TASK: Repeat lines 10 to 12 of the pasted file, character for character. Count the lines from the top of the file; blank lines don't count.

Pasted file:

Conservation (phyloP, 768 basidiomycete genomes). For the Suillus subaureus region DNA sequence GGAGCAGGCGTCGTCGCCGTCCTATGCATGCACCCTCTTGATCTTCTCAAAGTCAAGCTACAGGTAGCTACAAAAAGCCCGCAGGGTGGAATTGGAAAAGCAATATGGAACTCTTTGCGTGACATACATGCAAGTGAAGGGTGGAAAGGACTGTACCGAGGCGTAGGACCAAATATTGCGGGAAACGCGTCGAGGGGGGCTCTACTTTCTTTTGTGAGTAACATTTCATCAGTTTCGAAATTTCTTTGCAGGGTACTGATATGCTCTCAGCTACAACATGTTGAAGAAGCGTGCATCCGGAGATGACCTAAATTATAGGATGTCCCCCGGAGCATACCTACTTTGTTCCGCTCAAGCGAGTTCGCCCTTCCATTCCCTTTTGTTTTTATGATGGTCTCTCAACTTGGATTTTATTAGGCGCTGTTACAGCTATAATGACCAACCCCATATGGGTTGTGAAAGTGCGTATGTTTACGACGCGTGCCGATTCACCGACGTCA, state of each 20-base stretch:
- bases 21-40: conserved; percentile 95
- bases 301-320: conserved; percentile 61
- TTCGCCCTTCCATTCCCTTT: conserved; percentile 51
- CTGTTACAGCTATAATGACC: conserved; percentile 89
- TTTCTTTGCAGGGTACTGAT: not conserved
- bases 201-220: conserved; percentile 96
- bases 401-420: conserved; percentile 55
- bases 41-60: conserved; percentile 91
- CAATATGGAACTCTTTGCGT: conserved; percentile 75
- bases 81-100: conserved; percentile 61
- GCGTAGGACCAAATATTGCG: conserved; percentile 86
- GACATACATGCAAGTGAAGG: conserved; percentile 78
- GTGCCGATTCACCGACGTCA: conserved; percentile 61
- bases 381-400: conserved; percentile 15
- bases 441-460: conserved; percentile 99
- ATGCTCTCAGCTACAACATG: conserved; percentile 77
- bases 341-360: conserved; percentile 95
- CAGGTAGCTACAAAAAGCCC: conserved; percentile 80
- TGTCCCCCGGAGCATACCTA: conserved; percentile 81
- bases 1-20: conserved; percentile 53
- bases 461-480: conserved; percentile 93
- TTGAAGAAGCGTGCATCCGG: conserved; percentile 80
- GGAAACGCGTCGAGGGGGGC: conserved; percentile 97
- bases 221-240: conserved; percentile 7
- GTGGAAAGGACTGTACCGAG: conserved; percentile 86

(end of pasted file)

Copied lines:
- CAATATGGAACTCTTTGCGT: conserved; percentile 75
- bases 81-100: conserved; percentile 61
- GCGTAGGACCAAATATTGCG: conserved; percentile 86